Why do I need a parenting plan with my ex?
Co-parenting can be tough, especially when parents are finding it difficult to communicate following on from a volatile separation.
In an interview with US Weekly, Heidi Klum’s former husband, Seal, was asked about co-parenting arrangements and discussed how “it can be challenging. It requires teamwork. If you are a team, if both parents are a team, then it’s really easy and that’s not a real challenge at all. But you have to be a team. And if you’re not a team, then it can all fall to pieces. “
For parents to co-parent effectively or as Seal puts it “be a team” there is often a discussion between parents at the outset surrounding the arrangements for the children, how the parents will work together and guiding principles or ground rules which they will agree to adopt for the benefit of the children. This can be an informal verbal arrangement however sometimes it may be beneficial to record what parents have agreed clearly in writing to avoid later conflict.
Once it is apparent that there is a dispute over child arrangements which cannot be resolved between the parents, it is advisable to seek legal advice, especially if the situation is impacting upon the children’s wellbeing.
A specialist solicitor in family law, not only provides advice about the law relating to child arrangements between parents but they can also refer both parents to a dispute resolution service such as mediation.
At mediation, a mediator will help both parents to explore options as to how they can reach important decisions concerning the children; such as how much time each child spends with each parent. The mediator can also help the parents to improve their relationship so that they may co-parent more effectively.
If an agreement as to child arrangements is reached between parents, the details can be recorded in a parenting plan.
What is a Parenting Plan?
A parenting plan is a written agreement made between parties such as parents (and other family members). It covers the practical issues of parenting.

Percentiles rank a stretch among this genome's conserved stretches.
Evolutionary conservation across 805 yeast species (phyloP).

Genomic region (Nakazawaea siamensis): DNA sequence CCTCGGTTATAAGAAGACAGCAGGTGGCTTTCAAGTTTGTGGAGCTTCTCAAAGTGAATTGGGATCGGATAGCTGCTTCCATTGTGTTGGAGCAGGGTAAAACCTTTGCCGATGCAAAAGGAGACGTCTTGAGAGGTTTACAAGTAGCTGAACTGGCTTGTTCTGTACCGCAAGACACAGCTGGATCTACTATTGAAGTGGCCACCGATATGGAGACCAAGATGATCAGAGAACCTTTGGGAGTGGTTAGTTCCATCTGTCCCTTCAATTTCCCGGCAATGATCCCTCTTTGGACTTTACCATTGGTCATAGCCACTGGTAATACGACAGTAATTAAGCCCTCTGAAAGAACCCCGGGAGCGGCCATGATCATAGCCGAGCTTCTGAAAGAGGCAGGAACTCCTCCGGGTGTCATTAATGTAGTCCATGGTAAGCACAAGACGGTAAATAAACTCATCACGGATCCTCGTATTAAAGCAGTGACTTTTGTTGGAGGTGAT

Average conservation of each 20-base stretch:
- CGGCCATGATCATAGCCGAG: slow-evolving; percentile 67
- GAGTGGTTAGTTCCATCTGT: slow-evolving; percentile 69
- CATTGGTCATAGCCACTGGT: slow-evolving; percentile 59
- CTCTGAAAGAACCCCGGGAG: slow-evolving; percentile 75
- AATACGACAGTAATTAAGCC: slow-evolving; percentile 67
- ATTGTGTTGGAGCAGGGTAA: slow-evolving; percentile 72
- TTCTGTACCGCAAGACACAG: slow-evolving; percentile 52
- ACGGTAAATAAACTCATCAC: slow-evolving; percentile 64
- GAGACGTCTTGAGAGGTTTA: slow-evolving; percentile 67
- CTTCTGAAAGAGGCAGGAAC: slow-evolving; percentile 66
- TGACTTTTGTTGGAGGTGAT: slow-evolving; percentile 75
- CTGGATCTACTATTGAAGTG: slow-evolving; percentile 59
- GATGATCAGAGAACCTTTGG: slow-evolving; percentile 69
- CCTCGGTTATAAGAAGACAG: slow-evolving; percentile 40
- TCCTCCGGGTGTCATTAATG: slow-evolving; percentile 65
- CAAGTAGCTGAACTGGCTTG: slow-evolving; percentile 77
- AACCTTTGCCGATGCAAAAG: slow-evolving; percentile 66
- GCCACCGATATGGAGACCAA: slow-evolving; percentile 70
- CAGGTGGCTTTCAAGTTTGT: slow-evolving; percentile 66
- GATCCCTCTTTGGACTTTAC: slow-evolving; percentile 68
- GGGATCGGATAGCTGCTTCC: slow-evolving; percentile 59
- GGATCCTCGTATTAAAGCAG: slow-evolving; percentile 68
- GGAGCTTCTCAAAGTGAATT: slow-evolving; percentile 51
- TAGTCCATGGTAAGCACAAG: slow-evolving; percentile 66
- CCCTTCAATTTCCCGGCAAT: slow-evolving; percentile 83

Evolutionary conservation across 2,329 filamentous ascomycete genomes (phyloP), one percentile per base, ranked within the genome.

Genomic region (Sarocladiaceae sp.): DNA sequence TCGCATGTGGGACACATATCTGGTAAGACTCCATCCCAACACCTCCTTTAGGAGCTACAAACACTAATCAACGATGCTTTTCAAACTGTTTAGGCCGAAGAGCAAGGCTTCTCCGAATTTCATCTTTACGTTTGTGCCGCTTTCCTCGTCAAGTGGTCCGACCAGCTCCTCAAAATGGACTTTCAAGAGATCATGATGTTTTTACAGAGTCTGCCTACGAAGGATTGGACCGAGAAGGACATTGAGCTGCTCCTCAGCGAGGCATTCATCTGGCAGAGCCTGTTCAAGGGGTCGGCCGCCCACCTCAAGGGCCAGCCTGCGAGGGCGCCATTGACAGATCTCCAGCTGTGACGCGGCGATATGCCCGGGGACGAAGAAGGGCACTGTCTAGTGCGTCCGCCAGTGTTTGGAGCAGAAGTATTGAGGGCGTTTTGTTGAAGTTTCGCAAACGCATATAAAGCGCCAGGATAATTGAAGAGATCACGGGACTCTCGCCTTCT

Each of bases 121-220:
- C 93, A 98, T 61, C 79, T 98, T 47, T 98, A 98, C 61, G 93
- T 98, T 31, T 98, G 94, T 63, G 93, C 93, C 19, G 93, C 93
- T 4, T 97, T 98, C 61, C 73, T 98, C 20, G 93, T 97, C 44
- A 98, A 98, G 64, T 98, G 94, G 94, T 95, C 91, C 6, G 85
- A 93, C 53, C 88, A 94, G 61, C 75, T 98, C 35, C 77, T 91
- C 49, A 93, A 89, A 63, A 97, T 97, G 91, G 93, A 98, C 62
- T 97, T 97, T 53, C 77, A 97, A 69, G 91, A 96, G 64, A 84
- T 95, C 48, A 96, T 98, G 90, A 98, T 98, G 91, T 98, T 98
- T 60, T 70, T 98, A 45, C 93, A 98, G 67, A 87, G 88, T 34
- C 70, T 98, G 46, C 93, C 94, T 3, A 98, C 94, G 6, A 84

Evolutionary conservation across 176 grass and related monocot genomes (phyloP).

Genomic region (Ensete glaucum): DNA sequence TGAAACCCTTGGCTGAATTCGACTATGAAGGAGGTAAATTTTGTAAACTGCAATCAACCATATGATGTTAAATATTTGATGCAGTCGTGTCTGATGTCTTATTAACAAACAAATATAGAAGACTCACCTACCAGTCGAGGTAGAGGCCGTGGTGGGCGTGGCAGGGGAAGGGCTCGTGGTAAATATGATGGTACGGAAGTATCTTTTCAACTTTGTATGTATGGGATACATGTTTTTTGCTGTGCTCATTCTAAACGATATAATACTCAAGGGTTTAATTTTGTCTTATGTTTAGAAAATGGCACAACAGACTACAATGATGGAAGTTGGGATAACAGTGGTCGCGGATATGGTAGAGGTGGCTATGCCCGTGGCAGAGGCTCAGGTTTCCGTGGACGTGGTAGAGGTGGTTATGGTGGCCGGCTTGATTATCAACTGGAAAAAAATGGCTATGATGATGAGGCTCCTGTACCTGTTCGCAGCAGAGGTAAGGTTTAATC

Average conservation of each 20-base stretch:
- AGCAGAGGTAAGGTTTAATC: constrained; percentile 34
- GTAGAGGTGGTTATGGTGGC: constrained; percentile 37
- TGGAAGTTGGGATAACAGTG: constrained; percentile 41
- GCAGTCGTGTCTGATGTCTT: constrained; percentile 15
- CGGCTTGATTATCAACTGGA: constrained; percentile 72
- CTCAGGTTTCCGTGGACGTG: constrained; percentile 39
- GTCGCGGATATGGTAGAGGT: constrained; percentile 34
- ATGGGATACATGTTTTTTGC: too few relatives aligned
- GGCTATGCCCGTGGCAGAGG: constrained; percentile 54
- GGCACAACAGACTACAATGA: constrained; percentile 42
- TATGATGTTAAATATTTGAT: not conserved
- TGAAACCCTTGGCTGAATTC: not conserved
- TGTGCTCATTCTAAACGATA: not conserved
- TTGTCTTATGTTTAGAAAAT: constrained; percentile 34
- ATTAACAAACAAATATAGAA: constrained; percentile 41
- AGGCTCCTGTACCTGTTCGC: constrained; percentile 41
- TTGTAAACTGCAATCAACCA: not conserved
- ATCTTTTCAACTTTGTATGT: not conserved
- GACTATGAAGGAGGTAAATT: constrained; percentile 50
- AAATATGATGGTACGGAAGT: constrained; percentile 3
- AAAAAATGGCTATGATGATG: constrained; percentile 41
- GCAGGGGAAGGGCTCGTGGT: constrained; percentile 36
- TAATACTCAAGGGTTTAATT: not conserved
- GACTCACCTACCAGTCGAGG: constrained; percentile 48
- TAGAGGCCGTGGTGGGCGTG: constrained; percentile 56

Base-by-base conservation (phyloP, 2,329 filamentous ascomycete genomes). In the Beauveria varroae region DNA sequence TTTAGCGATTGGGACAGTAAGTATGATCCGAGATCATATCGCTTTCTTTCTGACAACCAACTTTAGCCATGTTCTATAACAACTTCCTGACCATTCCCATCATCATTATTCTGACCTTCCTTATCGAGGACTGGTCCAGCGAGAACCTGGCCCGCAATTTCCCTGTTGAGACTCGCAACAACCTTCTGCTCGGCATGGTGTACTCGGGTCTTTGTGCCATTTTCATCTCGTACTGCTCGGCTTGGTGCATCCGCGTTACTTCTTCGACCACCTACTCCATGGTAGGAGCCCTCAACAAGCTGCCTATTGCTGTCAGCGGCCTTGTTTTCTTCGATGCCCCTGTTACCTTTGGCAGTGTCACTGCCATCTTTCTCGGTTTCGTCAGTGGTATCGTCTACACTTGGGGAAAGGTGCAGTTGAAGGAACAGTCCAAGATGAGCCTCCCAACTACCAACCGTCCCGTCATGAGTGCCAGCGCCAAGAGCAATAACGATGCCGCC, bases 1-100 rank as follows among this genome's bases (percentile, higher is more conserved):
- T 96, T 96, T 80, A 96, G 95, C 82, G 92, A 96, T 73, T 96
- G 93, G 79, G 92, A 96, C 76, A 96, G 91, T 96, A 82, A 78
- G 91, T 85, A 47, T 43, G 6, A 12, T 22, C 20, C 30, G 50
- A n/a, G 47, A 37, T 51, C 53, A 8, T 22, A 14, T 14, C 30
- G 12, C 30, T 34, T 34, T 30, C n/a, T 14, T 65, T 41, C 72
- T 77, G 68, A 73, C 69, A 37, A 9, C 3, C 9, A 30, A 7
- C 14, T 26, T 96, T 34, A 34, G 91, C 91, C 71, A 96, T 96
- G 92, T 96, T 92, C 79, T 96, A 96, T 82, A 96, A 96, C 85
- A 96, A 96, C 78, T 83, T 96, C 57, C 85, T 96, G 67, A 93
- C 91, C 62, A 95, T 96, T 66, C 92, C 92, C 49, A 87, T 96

It is advisable to start considering a parenting plan sooner rather than later, especially if relations are deteriorating.
Issues such as how the parents are going to communicate, to practical considerations concerning contact arrangements and how new partners will be introduced to the children, can all be set out in a parenting plan.
An example of a parenting plan can be found on the Cafcass website https://www.cafcass.gov.uk/grown-ups/parents-and-carers/divorce-and-separation/parenting-plan/
A solicitor can assist in putting a comprehensive parenting plan together. A parenting plan is not legally binding, however, it can be submitted to court and formalised via a consent order subject to the Court considering it necessary for such an order to be made.
By making the agreement legally binding, the agreement can be enforced by a party if there is a breach of the agreement by the other parent.
If a parenting plan cannot be agreed upon, then a party might wish to issue an application for a Child Arrangements Order. A family law specialist can assist in preparing the relevant paperwork and submit it to the local family court.
Only certain people can submit an application for a Child Arrangements Order and others will require permission. A court will have expected parties to have attempted a parenting plan. The Cafcass website also provides a progress summary which can help when informing the judge of what is and isn’t agreed.
Whilst we understand that co-parenting can be challenging, learning to co-parent well is beneficial to all involved-especially the children who are often left feeling in the middle of parental conflict. Remembering that the needs of the children are paramount, will help focus attention on the children so that the parents can come to child-centred solutions.
Being considerate of each other’s feelings and recognising how best to communicate, will inevitably reduce conflict.
Having a detailed parenting plan will help everyone involved to know what is expected of them and will be a valuable reference as time passes and circumstances change.
At Consilia Legal we have helped prepare many parenting plans, guiding clients through the process and liaising with the other parent when communication becomes difficult. We offer a free initial consultation. If you wish to book in for an appointment, please call 0113 322 9222 or via email; firstname.lastname@example.org